Learn The Craft
If you want to be a chef, you must first learn how to cook; and if you want to be a writer, you have to learn the principles of writing, including but not limited to: grammar, sentence structure, vocabulary and punctuation. You may have great ideas for your writing style, but for it to be any good, you must first learn the rules. Then you can go ahead and break them as you see fit.
You must also learn story-writing essentials such as purpose, tone, plot, character development, and structure. Learn how to write realistic dialogue so your characters don’t come off as wooden and one dimensional.
The best way to achieve this is to read. Ever notice how the best writers are voracious readers? This is because exposure to quality work sets a standard in your mind and what we learn as readers, we’ll implement as writers.
Write, Write, and Write
This may seem a bit obvious, but writers have to actually write. Like anything else in life, practice makes perfect. The more you practice writing, the easier you can put your thoughts into words. You must create a daily writing habit and commit to it.
If you are a new freelancer and don’t have any writing gigs yet, start a personal blog and make it a habit to write every day, even when you don’t feel like it. If you are serious about becoming a successful freelance writer, it has to feel like a job – pick a time, start working and stay until you’ve finished.
If you aren’t tech-savvy, use the step-by-step tutorial provided by StartABlog123.com to learn how to set up a blog in under 20 minutes. Once you start getting freelancing jobs, your blog will serve as your resume and portfolio.
Seek Out Criticism
The feedback you receive from peers, writers, professors, and mentors is invaluable. They may not represent your target audience, but the constructive criticism you’ll get from them will help you determine your shortcoming and where you need focus.
It may bruise the ego to hear that something you’ve written is falling flat, especially if it’s something you took a particular liking to, but this is how you learn to sharpen your instincts.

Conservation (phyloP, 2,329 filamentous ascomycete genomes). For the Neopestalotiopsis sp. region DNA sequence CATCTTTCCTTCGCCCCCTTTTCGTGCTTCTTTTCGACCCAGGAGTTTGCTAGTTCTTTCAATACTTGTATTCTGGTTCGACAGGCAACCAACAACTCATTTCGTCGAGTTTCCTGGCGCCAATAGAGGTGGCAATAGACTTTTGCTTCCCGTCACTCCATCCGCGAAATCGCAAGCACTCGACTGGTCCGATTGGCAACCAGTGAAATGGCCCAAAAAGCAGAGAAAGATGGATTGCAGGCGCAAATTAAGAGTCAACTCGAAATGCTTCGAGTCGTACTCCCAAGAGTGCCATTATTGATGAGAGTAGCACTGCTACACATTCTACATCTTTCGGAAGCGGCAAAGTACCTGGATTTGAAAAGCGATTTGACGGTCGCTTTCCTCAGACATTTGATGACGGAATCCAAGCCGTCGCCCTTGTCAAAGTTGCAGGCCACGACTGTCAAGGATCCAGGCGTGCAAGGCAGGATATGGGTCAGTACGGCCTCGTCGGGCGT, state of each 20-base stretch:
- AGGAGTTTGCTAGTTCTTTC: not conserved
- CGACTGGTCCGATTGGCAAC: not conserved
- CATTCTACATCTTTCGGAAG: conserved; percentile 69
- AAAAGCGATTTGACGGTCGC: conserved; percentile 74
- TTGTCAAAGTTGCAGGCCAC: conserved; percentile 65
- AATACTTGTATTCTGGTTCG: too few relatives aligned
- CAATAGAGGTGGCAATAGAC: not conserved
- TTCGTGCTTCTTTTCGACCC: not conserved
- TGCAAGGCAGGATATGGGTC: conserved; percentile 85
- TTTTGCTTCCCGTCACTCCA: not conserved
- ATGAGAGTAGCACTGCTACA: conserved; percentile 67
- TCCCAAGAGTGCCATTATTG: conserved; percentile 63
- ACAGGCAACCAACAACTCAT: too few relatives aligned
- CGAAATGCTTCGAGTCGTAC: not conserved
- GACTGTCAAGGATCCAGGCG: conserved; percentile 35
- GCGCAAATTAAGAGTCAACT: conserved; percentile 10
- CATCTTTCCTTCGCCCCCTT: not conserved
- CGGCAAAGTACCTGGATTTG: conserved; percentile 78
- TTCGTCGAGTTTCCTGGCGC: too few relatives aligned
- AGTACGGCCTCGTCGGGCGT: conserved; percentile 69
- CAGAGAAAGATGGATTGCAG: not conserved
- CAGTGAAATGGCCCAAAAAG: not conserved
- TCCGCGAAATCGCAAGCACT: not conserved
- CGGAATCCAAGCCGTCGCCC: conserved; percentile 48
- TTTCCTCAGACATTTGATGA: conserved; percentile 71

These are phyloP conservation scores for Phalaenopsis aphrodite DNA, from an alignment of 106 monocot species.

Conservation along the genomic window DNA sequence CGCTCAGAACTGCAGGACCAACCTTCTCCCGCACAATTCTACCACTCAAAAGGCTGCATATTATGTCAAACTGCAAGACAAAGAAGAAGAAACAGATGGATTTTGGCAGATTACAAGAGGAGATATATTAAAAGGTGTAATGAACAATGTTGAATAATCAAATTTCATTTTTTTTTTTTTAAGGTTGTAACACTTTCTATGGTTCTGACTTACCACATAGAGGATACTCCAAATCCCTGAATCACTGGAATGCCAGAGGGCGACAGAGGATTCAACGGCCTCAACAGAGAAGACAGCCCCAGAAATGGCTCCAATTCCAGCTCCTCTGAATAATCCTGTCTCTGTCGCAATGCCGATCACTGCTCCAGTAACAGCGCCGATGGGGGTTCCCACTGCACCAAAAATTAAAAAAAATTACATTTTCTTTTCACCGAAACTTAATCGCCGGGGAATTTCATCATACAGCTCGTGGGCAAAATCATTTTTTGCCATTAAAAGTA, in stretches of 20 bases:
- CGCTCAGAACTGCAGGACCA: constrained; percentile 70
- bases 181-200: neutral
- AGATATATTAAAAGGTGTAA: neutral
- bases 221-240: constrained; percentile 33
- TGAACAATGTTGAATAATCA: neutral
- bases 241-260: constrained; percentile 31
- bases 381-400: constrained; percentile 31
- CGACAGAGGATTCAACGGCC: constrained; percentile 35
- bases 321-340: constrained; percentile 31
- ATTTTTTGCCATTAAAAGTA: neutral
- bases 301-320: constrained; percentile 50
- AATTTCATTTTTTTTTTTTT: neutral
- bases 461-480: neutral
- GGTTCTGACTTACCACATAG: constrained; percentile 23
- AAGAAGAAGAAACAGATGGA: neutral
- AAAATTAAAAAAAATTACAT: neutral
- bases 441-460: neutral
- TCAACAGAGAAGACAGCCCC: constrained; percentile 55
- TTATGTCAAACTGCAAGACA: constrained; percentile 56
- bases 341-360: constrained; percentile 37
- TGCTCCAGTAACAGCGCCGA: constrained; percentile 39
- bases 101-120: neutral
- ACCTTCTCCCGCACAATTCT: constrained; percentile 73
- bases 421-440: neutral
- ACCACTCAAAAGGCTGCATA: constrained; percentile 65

The Intangibles That Can’t Be Taught
While the above tips will strengthen your technical and fundamental writing skills, there is a bit more to “good writing” than having proper grammar and sentence structure. The easiest way to describe it is that each literary piece you produce must have personality.
Here are a few qualities that will allow you to genuinely connect with readers and evoke positive emotions with your work.
- Compassion gives you the ability to put yourself in another person’s shoes, which in turn helps you create realistic and relatable characters. Empathy helps a writer tap into the audience’s emotional pulse.
- Ingenuity is what helps a fiction writer create an imaginative and intriguing setting for a story. A writer with imagination or unique problem-solving skills is able to attack an old dilemma with a different point of view. The latter is especially crucial for freelance writers trying to stand out in a crowded niche.
- Dedication is what separates a serious writer from a wishful thinker. Good writers tend to live and breathe their writing. They can’t go a day without it; they are always thinking about their next post, short story, editorial, satire, novel, etc. A great writer is passionate about language, communication and using both to tell stories that capture hearts and minds. That passion will be what keeps you committed despite the occasional failure.
These character traits may or may not be learned; it really depends on you as an individual. Sometimes experiences and environments can change people, as can purposeful behavioral modification. If you believe your writing lacks these qualities, how can you acquire them?
Get Some Life Experience and Share It
One of the oldest rules for writers is to write what you know, but in order to have anything insightful to share, you’re going to have to live a little. Step outside of your comfort zone and be adventurous, experiencing moments that challenge you mentally, physically, and/or emotionally. Make new friends and listen to different perspectives to further develop empathy.
Develop A Taste For Diversity
Open your mind to the possibility that you are wrong about everything you believe in. Exposing yourself to a wide range of topics, personalities, and philosophies rather than sticking with what you know and love, will help you build your imagination. If you tend to only watch comedy films, branch out to documentaries and science fiction. Only interested in classic literature? Try reading something from a recent bestseller list. Never been out of the country? Travel to Peru and visit Machu Picchu, the Peruvian Amazon Basin, and Lake Titicaca. Unique experiences will engage readers and spark new ideas, helping you stand out.